Thursday, August 24, 2006

By Nick Wagoner
Senior Writer

Jason Fisk is used to flying under the radar. As he enters his 12th season in the NFL, Fisk has spent his entire career at one of the most thankless positions in the NFL.

Although he doesn’t get much recognition for his work at the nose tackle position, Fisk has grown accustomed to the rigors of the job.

“Jason’s one of those guys that does things that will never show up in the box score,” coach Scott Linehan said. “He plays nose guard, he knows how to play it, he has a role, he eats up blockers, he gets linebackers free, and protects his gap. He does all those things. It’s thankless, but it’s also very important.”

At the least, Fisk has been a starter for most of his NFL career. He has spent time with Minnesota, Tennessee, San Diego and Cleveland before landing in St. Louis during the offseason.

In 166 games, Fisk has 500 tackles with 19 sacks, four forced fumbles and five fumble recoveries. Those numbers help make Fisk a nice insurance policy for Jimmy Kennedy, who is a first-time starter at the position.

“He gives you a real solid guy that can play if you have an issue or problem with Jimmy (Kennedy),” Linehan said. “He’s played very solid, very good there. He’s never going to be one of those guys that has 1000 production points on those defensive production boards, but he’s always going to be doing his job.”

Fisk spent last season in Cleveland, where he found a whole new meaning to the thankless part of his job. Under new coach Romeo Crennel, the Browns installed a true 3-4 defense, where the nose tackle doesn’t get much of an opportunity other than to take a beating for his teammates.

“It was a bad fit,” Fisk said. “In Cleveland, they play a true 3-4 where the nose tackle just stands right in front of the center and tries to hold up space. I managed to learn how to do that, but you want a bigger guy in there, 330-340 (pound) guy that can eat up space. I’m not that guy.”

When Fisk hit the free agent market during the offseason, he made it a point to take his time and try to find the best fit for him. At 6’3, 300 pounds, Fisk isn’t the prototypical nose tackle, but he fits the bill better in defensive coordinator Jim Haslett’s defense than the other schemes he has played in recently.

“In this defense we are players, too, and try to get after the ball carrier,” Fisk said. “It’s not like the 3-4, which I have been in the last couple of years and where you are a glorified offensive lineman for the linebackers. We are still trying to get in there and get after the ball and make some plays, too.”

Fisk spent his best seasons in the NFL with the Titans, where he was best utilized as a nose tackle in a 4-3 defense similar to the one Haslett has installed in St. Louis.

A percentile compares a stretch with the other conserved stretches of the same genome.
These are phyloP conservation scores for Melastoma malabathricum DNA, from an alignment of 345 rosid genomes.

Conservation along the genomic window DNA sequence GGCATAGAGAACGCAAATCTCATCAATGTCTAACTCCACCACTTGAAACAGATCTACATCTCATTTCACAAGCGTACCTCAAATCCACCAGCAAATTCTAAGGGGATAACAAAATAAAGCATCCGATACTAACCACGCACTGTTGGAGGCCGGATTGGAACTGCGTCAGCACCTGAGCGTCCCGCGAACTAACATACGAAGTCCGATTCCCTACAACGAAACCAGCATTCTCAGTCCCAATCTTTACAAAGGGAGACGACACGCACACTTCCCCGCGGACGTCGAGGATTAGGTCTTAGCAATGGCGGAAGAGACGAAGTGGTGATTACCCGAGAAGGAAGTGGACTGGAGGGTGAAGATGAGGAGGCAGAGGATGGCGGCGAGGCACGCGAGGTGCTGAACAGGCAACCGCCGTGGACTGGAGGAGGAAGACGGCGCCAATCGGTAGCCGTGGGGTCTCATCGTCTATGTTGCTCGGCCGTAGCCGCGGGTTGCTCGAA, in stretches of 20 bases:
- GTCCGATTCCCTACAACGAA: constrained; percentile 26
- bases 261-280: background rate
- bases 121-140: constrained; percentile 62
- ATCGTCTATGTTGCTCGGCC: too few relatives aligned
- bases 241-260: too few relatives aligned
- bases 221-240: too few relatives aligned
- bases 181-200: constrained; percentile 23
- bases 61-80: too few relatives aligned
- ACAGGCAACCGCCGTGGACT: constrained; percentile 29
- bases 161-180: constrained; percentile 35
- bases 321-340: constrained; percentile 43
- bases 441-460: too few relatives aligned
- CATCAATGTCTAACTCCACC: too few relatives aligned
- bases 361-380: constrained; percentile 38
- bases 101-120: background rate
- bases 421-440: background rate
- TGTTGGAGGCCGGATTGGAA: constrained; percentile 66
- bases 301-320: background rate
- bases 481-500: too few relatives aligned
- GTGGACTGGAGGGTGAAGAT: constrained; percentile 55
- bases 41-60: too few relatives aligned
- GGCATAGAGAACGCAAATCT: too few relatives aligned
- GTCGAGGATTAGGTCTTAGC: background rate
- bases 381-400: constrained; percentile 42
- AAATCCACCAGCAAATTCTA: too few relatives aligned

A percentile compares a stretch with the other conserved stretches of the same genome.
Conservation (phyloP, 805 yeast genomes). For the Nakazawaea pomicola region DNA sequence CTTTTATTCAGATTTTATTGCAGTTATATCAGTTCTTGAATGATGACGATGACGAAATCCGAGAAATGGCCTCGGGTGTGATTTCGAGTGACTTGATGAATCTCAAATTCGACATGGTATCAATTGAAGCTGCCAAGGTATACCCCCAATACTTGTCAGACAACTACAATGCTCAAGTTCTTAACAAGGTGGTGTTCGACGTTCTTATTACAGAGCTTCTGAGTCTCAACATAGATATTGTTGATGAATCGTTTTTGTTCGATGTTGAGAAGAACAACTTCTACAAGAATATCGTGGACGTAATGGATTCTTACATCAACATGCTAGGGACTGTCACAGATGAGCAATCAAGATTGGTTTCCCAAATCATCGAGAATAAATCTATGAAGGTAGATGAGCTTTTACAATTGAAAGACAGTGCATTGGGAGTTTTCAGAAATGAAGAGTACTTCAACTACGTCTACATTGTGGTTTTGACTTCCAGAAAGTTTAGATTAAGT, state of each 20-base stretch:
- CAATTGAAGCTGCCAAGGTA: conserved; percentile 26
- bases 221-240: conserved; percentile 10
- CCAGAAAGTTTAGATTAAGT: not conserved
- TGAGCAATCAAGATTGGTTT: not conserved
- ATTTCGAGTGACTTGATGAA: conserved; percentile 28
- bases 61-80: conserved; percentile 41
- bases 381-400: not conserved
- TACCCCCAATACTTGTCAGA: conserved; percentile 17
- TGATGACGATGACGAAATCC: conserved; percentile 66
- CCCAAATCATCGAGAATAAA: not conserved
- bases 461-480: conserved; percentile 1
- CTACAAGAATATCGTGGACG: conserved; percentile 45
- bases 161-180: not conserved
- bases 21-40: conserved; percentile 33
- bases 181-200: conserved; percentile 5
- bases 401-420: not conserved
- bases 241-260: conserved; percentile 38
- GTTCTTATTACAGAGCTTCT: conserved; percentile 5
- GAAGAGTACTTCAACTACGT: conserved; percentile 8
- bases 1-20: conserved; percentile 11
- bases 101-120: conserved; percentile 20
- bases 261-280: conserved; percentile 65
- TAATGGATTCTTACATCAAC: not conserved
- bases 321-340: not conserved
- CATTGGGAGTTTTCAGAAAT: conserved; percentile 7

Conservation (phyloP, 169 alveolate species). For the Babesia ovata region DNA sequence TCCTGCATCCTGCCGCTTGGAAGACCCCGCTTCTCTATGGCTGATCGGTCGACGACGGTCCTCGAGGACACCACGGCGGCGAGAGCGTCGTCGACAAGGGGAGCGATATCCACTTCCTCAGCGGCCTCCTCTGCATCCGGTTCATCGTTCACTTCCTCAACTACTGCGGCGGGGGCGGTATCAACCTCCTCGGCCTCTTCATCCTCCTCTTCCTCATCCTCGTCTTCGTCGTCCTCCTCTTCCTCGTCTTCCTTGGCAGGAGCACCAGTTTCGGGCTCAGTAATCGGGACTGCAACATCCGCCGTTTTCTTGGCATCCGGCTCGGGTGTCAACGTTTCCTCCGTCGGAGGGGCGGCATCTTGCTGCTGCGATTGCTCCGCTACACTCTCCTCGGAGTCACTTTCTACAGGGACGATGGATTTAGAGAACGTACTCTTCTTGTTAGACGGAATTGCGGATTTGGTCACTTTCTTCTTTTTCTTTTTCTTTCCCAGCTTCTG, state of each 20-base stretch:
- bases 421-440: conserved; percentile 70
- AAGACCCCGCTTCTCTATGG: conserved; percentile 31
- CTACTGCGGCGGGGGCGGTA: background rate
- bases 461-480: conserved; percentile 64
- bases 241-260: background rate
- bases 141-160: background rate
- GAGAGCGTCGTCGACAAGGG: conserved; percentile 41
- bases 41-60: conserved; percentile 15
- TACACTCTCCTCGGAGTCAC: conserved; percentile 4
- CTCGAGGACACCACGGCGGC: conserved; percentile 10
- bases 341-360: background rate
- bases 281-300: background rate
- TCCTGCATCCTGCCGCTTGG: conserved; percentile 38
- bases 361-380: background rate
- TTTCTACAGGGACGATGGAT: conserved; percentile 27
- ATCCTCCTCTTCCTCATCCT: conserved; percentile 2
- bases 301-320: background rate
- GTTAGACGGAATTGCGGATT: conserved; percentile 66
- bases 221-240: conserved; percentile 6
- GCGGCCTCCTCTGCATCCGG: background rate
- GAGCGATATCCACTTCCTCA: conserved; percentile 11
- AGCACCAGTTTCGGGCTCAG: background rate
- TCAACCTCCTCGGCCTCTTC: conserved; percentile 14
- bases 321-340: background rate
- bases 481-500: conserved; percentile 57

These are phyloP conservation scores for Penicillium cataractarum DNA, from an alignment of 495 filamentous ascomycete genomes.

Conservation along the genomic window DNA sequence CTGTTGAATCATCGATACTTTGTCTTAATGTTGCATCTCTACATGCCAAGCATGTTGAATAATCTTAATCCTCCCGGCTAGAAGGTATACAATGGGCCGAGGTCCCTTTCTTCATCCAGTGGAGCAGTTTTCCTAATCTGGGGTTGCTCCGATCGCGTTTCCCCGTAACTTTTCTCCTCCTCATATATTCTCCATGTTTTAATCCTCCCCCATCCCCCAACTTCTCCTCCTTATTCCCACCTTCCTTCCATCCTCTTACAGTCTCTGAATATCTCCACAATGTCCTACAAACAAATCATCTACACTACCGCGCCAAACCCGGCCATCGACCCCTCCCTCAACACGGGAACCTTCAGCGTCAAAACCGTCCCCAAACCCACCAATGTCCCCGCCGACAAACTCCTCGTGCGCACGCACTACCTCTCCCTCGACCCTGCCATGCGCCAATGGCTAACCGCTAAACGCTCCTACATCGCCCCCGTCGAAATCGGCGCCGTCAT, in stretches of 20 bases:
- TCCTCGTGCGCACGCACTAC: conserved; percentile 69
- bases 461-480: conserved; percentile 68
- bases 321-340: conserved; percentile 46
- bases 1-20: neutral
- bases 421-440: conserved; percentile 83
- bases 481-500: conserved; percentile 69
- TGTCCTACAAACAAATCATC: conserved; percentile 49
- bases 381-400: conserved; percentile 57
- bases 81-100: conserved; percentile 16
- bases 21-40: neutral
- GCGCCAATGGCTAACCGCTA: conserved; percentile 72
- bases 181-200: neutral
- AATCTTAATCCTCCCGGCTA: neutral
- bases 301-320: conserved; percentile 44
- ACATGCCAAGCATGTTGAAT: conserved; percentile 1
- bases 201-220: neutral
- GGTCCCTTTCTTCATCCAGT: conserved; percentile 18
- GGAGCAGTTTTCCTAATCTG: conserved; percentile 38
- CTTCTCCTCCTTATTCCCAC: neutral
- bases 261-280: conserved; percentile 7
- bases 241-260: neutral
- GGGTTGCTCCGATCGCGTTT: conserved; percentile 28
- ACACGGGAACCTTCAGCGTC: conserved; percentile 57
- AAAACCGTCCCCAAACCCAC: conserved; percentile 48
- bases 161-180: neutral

In his three seasons with Tennessee, Fisk started 47 games, making 224 tackles with 8.5 sacks. It’s probably not realistic to expect that kind of performance from Fisk now since he will be a part of the rotation rather than the key cog on the line, but he does like the role he has.

“I enjoy it,” Fisk said. “You take a lot of pride when you are down in there because sometimes you are down in there stacking up the double team and letting linebackers flow off you to make a play. As long as you shut down the run, which is the primary focus of the nose tackle position. I think we have a good group to be able to do that and to be part of that is fun.”

Fisk’s main role is to be a part of the defensive tackle rotation and serve as a mentor to Kennedy and the other young linemen on the team. Fisk will be the backup to Kennedy with La’Roi Glover and Claude Wroten handling the three technique spot next to them. At end, the Rams are expected to go with Leonard Little and Anthony Hargrove as starters with Victor Adeyanju as a backup.

St. Louis will likely keep eight defensive linemen and it seems there are seven spots essentially locked up. Brandon Green, Brian Howard and Jeremy Calahan potentially in the mix as well.

Regardless of who is behind him, Fisk is taking his new role in stride and doing his best to tutor the younger linemen.

“There are a lot of guys that come in here with a lot of talent that can never get on the field because they can’t get their minds around what they are doing,” Fisk said. “There is a lot of jockeying and thinking and anticipation that goes on anywhere on the field but in this position it is immediate. You are engaged with the offensive line in a half second or less after the ball is snapped. You have to be right or wrong in that brief window of time. You have to have some ability to anticipate.”